Why were similar leprosy policies put in place in different localities around the globe at roughly the same time? Some of the answer can be found in the conscious efforts by leprosy researchers to establish infrastructures for international collaboration and knowledge transfers in the decades surrounding the turn of the 20th century.
This paper will outline the foundations for the international leprosy conferences (Berlin 1897, Bergen 1909, Strasbourg 1923); the specialized medical journal Lepra Biblioetica Internationalis (1900-1914); the League of Nations Leprosy Commission (1925-1940); and the International Journal for Leprosy and other Mycobacterial Diseases (1933-2005). It will show that these were all parts of a shared effort to create an international research community for exchanges of medical knowledge concerning leprosy.
The paper will argue that medical rationale behind much of the medical practices which took place on local levels cannot be reduced to the local or the national. Rather, these research communities created shared contexts and worked to unify local practices. However, radically different disease concepts were competing for hegemony; not all knowledge moved beyond the local or the national; and not all researchers participated in the same arenas. Additionally, researchers were selective when they adopted i.e. the recommendations from the international leprosy conferences and used them in arguments for state leprosy policies.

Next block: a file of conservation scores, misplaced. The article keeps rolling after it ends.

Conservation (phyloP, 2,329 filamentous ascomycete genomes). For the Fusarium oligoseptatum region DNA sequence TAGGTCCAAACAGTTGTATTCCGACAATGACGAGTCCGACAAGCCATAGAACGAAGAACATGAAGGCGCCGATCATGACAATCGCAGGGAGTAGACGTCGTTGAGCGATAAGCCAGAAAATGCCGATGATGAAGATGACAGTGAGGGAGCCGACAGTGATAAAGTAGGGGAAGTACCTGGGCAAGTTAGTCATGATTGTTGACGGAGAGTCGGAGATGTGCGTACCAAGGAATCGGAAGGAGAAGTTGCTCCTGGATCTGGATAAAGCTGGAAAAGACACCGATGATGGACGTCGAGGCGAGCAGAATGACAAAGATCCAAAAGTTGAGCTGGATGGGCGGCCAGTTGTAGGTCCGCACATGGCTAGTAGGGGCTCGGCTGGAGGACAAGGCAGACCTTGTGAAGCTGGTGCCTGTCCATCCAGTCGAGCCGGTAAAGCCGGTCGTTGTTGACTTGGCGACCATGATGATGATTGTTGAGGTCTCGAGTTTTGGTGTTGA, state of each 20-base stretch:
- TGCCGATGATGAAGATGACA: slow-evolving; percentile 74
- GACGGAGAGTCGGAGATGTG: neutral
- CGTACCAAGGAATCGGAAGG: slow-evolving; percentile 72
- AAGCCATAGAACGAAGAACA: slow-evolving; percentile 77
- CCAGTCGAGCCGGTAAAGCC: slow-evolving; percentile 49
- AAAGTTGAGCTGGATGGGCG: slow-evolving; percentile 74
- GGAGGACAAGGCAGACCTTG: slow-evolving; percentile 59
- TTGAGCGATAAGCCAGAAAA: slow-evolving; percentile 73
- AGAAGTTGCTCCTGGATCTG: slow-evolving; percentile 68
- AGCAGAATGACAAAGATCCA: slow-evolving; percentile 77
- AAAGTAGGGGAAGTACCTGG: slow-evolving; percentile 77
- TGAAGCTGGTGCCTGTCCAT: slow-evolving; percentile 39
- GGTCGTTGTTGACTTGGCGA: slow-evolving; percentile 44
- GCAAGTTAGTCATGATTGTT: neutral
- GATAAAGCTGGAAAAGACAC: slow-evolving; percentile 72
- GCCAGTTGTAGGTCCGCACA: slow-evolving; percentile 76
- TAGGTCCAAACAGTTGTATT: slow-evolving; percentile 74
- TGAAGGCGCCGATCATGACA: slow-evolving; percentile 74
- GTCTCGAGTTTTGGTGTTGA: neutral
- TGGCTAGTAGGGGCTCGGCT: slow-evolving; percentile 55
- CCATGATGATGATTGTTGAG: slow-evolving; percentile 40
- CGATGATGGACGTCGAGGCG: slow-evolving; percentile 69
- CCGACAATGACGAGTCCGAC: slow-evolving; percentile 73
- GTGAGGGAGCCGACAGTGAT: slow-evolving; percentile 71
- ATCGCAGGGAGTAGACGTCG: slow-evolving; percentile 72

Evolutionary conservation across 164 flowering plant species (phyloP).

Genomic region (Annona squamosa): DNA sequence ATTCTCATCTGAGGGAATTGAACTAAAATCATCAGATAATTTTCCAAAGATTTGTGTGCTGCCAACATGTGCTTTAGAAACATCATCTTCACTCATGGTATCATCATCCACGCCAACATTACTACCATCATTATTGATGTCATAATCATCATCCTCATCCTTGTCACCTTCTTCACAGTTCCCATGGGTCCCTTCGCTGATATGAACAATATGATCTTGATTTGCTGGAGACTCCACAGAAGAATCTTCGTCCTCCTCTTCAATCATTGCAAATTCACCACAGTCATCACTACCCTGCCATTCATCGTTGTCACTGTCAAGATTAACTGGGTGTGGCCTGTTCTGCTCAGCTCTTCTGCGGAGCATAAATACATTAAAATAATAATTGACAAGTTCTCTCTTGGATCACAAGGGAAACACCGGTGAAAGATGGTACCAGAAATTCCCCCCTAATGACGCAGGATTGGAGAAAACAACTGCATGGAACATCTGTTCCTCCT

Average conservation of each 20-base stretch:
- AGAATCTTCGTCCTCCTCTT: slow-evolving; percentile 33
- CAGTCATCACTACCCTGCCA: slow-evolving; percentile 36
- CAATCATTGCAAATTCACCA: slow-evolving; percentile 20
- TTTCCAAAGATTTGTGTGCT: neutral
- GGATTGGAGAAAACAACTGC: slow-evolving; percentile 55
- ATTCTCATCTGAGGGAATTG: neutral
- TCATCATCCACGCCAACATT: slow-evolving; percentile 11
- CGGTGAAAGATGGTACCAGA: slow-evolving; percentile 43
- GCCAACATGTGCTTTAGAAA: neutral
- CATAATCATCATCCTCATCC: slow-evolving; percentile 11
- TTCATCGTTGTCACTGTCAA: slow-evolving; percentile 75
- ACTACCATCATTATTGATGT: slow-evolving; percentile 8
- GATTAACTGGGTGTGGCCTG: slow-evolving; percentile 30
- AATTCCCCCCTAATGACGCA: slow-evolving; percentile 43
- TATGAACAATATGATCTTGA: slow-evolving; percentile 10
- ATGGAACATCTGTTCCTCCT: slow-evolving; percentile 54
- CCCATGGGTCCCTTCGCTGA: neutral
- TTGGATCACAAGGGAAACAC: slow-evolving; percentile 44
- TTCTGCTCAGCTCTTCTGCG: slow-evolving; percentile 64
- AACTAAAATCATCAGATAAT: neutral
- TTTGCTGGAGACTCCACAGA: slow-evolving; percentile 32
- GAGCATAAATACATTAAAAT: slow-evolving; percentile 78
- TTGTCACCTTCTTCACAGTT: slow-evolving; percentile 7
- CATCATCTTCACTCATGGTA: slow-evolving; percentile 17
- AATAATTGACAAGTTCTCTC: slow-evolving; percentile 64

In addition to sources from achieves, journals and reports, the paper will draw on historiographical arguments made by a.o. James Secord (Knowledge in Transit', Isis, 2004), Peter Galison (‘Ten Problems in History and Philosophy of Science’, Isis, 2008) and Sanjoy Bhattacharya (‘Medicine’, Pallgrave dictionary of Transnational history, 2009).